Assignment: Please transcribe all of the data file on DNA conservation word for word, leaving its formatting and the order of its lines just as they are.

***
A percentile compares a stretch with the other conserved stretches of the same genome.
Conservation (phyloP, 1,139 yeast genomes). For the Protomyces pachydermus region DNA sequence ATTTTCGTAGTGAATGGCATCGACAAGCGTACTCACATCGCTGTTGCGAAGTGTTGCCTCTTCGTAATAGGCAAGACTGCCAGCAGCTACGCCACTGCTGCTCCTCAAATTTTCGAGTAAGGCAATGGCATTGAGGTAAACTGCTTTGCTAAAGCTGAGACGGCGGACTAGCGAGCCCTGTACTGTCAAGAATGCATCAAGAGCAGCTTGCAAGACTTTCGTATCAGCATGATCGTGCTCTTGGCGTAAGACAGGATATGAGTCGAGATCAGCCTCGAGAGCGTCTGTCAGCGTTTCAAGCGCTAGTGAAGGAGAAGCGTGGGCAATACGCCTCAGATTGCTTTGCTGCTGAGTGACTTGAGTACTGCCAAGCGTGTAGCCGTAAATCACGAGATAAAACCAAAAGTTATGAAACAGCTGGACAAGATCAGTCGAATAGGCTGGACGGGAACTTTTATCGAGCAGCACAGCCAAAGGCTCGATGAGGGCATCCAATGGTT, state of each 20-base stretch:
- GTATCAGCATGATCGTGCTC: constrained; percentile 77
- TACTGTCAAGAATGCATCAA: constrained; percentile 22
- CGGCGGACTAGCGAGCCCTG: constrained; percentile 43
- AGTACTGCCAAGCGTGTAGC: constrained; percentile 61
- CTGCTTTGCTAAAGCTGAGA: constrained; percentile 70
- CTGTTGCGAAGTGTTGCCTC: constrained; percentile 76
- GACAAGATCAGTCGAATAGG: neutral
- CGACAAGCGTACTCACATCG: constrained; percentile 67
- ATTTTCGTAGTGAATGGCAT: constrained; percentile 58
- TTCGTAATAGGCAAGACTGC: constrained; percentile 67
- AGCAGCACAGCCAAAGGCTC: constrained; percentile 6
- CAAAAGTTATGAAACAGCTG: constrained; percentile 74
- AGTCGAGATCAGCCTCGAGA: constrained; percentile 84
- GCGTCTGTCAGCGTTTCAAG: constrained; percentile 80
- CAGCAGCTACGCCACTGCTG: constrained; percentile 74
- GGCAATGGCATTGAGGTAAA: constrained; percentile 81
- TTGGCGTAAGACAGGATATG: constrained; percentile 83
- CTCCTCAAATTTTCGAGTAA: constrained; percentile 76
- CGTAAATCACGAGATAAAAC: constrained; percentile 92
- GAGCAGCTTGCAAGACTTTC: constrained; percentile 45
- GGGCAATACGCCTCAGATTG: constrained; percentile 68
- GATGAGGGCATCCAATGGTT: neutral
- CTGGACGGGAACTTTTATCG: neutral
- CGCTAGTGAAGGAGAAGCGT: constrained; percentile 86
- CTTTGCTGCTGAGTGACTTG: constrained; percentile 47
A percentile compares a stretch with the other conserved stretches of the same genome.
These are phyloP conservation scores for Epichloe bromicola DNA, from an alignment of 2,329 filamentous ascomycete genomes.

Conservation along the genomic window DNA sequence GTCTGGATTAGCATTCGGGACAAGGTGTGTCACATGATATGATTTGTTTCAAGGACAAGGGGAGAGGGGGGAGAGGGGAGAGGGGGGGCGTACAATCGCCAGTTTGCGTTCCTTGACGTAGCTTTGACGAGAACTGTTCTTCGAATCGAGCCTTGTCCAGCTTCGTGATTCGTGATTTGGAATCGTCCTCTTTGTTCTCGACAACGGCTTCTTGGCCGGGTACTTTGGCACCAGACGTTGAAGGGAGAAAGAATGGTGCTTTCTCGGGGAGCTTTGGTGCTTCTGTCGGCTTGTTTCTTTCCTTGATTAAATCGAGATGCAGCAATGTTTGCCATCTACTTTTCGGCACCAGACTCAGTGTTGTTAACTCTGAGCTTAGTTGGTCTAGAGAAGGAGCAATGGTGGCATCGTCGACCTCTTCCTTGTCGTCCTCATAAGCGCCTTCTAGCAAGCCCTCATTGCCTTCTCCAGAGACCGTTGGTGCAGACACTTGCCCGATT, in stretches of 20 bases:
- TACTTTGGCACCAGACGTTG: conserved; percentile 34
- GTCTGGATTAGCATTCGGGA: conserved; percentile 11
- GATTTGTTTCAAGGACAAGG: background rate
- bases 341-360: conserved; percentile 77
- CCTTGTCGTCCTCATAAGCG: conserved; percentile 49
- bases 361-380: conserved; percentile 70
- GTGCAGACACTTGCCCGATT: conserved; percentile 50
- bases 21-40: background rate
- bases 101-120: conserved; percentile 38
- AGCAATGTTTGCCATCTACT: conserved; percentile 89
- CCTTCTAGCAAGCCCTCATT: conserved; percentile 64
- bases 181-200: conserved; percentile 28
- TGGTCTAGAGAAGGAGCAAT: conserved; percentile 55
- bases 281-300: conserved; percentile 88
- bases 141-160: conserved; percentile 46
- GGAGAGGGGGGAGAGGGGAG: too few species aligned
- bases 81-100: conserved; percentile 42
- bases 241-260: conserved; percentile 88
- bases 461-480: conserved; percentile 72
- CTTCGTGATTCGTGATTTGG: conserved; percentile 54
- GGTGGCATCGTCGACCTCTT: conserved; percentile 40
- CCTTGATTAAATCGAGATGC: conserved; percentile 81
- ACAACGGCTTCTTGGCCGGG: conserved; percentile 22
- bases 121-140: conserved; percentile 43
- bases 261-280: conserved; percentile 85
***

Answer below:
A percentile compares a stretch with the other conserved stretches of the same genome.
Conservation (phyloP, 1,139 yeast genomes). For the Protomyces pachydermus region DNA sequence ATTTTCGTAGTGAATGGCATCGACAAGCGTACTCACATCGCTGTTGCGAAGTGTTGCCTCTTCGTAATAGGCAAGACTGCCAGCAGCTACGCCACTGCTGCTCCTCAAATTTTCGAGTAAGGCAATGGCATTGAGGTAAACTGCTTTGCTAAAGCTGAGACGGCGGACTAGCGAGCCCTGTACTGTCAAGAATGCATCAAGAGCAGCTTGCAAGACTTTCGTATCAGCATGATCGTGCTCTTGGCGTAAGACAGGATATGAGTCGAGATCAGCCTCGAGAGCGTCTGTCAGCGTTTCAAGCGCTAGTGAAGGAGAAGCGTGGGCAATACGCCTCAGATTGCTTTGCTGCTGAGTGACTTGAGTACTGCCAAGCGTGTAGCCGTAAATCACGAGATAAAACCAAAAGTTATGAAACAGCTGGACAAGATCAGTCGAATAGGCTGGACGGGAACTTTTATCGAGCAGCACAGCCAAAGGCTCGATGAGGGCATCCAATGGTT, state of each 20-base stretch:
- GTATCAGCATGATCGTGCTC: constrained; percentile 77
- TACTGTCAAGAATGCATCAA: constrained; percentile 22
- CGGCGGACTAGCGAGCCCTG: constrained; percentile 43
- AGTACTGCCAAGCGTGTAGC: constrained; percentile 61
- CTGCTTTGCTAAAGCTGAGA: constrained; percentile 70
- CTGTTGCGAAGTGTTGCCTC: constrained; percentile 76
- GACAAGATCAGTCGAATAGG: neutral
- CGACAAGCGTACTCACATCG: constrained; percentile 67
- ATTTTCGTAGTGAATGGCAT: constrained; percentile 58
- TTCGTAATAGGCAAGACTGC: constrained; percentile 67
- AGCAGCACAGCCAAAGGCTC: constrained; percentile 6
- CAAAAGTTATGAAACAGCTG: constrained; percentile 74
- AGTCGAGATCAGCCTCGAGA: constrained; percentile 84
- GCGTCTGTCAGCGTTTCAAG: constrained; percentile 80
- CAGCAGCTACGCCACTGCTG: constrained; percentile 74
- GGCAATGGCATTGAGGTAAA: constrained; percentile 81
- TTGGCGTAAGACAGGATATG: constrained; percentile 83
- CTCCTCAAATTTTCGAGTAA: constrained; percentile 76
- CGTAAATCACGAGATAAAAC: constrained; percentile 92
- GAGCAGCTTGCAAGACTTTC: constrained; percentile 45
- GGGCAATACGCCTCAGATTG: constrained; percentile 68
- GATGAGGGCATCCAATGGTT: neutral
- CTGGACGGGAACTTTTATCG: neutral
- CGCTAGTGAAGGAGAAGCGT: constrained; percentile 86
- CTTTGCTGCTGAGTGACTTG: constrained; percentile 47
A percentile compares a stretch with the other conserved stretches of the same genome.
These are phyloP conservation scores for Epichloe bromicola DNA, from an alignment of 2,329 filamentous ascomycete genomes.

Conservation along the genomic window DNA sequence GTCTGGATTAGCATTCGGGACAAGGTGTGTCACATGATATGATTTGTTTCAAGGACAAGGGGAGAGGGGGGAGAGGGGAGAGGGGGGGCGTACAATCGCCAGTTTGCGTTCCTTGACGTAGCTTTGACGAGAACTGTTCTTCGAATCGAGCCTTGTCCAGCTTCGTGATTCGTGATTTGGAATCGTCCTCTTTGTTCTCGACAACGGCTTCTTGGCCGGGTACTTTGGCACCAGACGTTGAAGGGAGAAAGAATGGTGCTTTCTCGGGGAGCTTTGGTGCTTCTGTCGGCTTGTTTCTTTCCTTGATTAAATCGAGATGCAGCAATGTTTGCCATCTACTTTTCGGCACCAGACTCAGTGTTGTTAACTCTGAGCTTAGTTGGTCTAGAGAAGGAGCAATGGTGGCATCGTCGACCTCTTCCTTGTCGTCCTCATAAGCGCCTTCTAGCAAGCCCTCATTGCCTTCTCCAGAGACCGTTGGTGCAGACACTTGCCCGATT, in stretches of 20 bases:
- TACTTTGGCACCAGACGTTG: conserved; percentile 34
- GTCTGGATTAGCATTCGGGA: conserved; percentile 11
- GATTTGTTTCAAGGACAAGG: background rate
- bases 341-360: conserved; percentile 77
- CCTTGTCGTCCTCATAAGCG: conserved; percentile 49
- bases 361-380: conserved; percentile 70
- GTGCAGACACTTGCCCGATT: conserved; percentile 50
- bases 21-40: background rate
- bases 101-120: conserved; percentile 38
- AGCAATGTTTGCCATCTACT: conserved; percentile 89
- CCTTCTAGCAAGCCCTCATT: conserved; percentile 64
- bases 181-200: conserved; percentile 28
- TGGTCTAGAGAAGGAGCAAT: conserved; percentile 55
- bases 281-300: conserved; percentile 88
- bases 141-160: conserved; percentile 46
- GGAGAGGGGGGAGAGGGGAG: too few species aligned
- bases 81-100: conserved; percentile 42
- bases 241-260: conserved; percentile 88
- bases 461-480: conserved; percentile 72
- CTTCGTGATTCGTGATTTGG: conserved; percentile 54
- GGTGGCATCGTCGACCTCTT: conserved; percentile 40
- CCTTGATTAAATCGAGATGC: conserved; percentile 81
- ACAACGGCTTCTTGGCCGGG: conserved; percentile 22
- bases 121-140: conserved; percentile 43
- bases 261-280: conserved; percentile 85